From April 24 through April 30, Lesbian Visibility Week is an inclusive and intersectional moment to celebrate lesbians and show solidarity with LGBTQIA+ women and non-binary people from all corners of the queer community.
Lesbian Visibility Week is also an opportunity to support lesbians by addressing the specific challenges they face daily in society. This year, Hinge is celebrating with GAY TIMES by providing answers to the Not-so Frequently Asked Questions (NFAQ) lesbian and queer women face as they navigate dating.
Created initially as Lesbian Visibility Day in 2008, the celebration was extended in 2020 when journalist, activist, and DIVA magazine publisher, Linda Riley, called out that a single day was “insufficient” when it came to lifting up all the women and non-binary people in the LGBTQIA+ community.
For too long, Riley said, lesbians and queer women had been undervalued and overlooked by the wider LGBTQIA+ community and fetishised by the heterosexual male gaze. Through Lesbian Visibility Week, all women and non-binary people, whether lesbian, bisexual, transgender, or queer, have the space and opportunity to be recognised, celebrated, and supported.
As we empower queer women and non-binary people to have the freedom to express and explore their identities, this creates more space for the community to ask questions and have meaningful discussions around connection. For example, one query that arose was: “What are some things people should know about if they are new to lesbian dating?” To answer this, GAY TIMES and Hinge partnered with LGBTQIA+ creator, producer, and presenter Rosie Turner.
@gaytimes New to lesbian dating? 💖 Rosie has the advice you need in this new #HingeNFAQ ♬ original sound – GAY TIMES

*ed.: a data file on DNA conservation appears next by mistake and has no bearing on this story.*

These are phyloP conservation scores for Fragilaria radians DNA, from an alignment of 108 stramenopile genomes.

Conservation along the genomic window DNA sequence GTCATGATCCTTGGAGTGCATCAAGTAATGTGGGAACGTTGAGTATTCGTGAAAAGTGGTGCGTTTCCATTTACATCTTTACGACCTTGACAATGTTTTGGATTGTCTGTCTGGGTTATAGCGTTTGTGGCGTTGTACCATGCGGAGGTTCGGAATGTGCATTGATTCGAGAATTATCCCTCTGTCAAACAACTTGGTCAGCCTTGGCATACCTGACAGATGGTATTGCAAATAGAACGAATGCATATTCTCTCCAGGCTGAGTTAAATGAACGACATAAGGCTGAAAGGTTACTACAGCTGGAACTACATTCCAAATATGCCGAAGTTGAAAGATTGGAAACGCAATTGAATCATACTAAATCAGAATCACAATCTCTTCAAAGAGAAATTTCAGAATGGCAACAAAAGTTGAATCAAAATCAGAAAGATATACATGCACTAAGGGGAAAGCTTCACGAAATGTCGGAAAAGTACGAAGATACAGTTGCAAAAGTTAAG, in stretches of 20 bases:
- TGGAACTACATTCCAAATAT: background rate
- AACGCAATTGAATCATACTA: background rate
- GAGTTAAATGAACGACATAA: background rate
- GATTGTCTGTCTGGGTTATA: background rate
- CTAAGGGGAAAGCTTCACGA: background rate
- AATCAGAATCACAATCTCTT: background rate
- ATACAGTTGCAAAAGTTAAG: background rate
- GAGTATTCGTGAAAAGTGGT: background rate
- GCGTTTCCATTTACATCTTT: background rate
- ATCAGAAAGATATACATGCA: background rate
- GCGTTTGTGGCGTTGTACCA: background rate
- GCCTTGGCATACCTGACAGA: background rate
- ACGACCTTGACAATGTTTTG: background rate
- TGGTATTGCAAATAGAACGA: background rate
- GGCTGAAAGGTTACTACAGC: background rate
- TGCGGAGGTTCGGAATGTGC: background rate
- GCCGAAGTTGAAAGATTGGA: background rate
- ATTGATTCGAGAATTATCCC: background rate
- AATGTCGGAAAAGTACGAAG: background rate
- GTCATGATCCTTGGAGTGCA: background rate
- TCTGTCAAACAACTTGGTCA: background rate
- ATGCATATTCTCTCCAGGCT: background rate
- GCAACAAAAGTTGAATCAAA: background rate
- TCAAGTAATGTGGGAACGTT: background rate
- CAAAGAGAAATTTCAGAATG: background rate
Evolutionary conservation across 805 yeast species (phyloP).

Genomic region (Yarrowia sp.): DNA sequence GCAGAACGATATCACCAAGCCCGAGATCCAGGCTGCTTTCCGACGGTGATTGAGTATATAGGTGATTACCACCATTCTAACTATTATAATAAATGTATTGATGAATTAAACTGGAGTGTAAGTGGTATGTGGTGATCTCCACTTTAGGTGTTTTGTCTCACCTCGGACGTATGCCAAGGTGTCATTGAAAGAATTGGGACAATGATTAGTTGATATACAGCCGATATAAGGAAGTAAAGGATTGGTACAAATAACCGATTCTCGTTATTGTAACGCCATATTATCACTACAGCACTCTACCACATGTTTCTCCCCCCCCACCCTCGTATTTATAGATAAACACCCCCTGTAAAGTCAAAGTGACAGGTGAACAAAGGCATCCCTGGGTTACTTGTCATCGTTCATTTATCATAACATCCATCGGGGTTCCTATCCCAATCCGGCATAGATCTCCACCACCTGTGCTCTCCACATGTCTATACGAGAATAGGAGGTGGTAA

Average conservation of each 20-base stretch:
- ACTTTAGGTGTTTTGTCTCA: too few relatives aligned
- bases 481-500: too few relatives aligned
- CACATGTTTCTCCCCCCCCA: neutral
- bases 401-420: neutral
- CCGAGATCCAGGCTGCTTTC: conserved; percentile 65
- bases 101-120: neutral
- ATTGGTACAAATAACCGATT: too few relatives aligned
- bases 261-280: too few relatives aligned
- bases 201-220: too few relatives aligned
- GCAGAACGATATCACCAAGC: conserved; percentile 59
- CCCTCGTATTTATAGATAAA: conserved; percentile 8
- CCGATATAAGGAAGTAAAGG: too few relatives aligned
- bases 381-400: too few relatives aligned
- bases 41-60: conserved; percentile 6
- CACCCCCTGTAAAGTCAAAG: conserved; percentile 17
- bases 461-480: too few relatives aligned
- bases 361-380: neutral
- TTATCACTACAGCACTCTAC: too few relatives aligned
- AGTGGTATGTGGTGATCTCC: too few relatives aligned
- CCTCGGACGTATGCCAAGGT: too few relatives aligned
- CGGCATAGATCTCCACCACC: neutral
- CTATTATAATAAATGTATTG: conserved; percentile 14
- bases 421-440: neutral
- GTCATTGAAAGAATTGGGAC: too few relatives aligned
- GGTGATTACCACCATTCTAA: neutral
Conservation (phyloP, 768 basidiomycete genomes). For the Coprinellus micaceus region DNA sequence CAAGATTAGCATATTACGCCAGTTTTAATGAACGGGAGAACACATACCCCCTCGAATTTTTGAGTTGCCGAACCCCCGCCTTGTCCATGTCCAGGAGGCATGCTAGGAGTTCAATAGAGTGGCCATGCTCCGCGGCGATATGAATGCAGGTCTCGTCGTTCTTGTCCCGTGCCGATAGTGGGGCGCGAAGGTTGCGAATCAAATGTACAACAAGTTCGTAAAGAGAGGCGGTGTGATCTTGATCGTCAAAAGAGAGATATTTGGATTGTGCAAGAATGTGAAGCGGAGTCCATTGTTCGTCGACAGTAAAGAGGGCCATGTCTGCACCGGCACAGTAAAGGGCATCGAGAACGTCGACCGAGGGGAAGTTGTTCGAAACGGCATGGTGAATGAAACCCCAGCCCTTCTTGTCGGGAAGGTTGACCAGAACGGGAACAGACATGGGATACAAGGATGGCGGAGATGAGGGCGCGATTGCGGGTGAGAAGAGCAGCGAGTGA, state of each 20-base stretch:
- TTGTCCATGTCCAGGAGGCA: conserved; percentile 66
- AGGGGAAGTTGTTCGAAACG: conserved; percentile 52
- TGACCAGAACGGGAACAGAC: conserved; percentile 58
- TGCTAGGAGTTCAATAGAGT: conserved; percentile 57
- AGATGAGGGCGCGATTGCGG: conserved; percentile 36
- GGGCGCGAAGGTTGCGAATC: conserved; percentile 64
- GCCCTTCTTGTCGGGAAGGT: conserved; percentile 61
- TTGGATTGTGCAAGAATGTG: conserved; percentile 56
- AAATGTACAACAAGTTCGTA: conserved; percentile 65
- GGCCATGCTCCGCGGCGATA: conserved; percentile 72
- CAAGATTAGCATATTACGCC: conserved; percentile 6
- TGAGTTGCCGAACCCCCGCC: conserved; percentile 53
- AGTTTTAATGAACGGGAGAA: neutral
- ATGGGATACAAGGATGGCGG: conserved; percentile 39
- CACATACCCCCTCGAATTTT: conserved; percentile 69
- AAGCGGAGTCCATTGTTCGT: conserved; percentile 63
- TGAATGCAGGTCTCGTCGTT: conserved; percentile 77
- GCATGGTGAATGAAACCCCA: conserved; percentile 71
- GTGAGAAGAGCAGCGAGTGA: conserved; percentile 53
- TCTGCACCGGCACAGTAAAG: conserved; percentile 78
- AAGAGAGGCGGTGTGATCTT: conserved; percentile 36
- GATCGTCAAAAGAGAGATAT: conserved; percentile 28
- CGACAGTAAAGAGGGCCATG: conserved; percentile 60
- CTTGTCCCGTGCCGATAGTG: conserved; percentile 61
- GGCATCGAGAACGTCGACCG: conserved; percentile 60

She shares that when dating as a lesbian or a queer person, an important thing to know is that you don’t have to adhere to gender roles.
“I feel like this is a big thing: do I pay on a first date? Do they pay on a first date?” Rosie says. “Just split the bill. And if that person does decide to pay, it doesn’t mean they have more power in the dynamic or that they’re more masculine. They just wanted to treat you to a burger and fries.”
It’s also okay to be open about being new to queer dating. In fact, 50% of lesbian daters on Hinge feel more comfortable being someone’s first queer dating experience if they discuss it first.
“Vulnerability is actually really attractive,” Rosie explains. “It helps us bond with other people.” Just remember: if someone judges you for being new to dating, they probably aren’t the right person for you.
Finally, Rosie suggests that flirting on a queer date doesn’t have to be all about seduction and pick-up lines. “Flirting can literally be as simple as having a great conversation,” she adds.
And if you don’t kiss at the end of your first date? Well, worry not. “It’s a myth that you have to kiss someone on the end of a date for it to be a date,” Rosie says. “And equally, if you are locking lips with somebody… great!”
As Rosie rightly says, there is no right or wrong way to be queer, just as there is no right or wrong approach to LGBTQIA+ dating. Initiatives like Lesbian Week of Visibility only confirm this, ensuring that all lesbians, queer women and non-binary have the space, opportunity, and support to express their true and authentic selves. So if you have a Not-so Frequently Asked Question around self-discovery and creating a meaningful connection, leave it as a comment in the TikTok for Rosie.
80% of LGBTQIA+ daters on Hinge have struggled to find answers to their questions about relationships, self-discovery, gender, and sexuality. See what other inspiring voices like Rosie have had to say at hinge.nfaq.co and submit your own.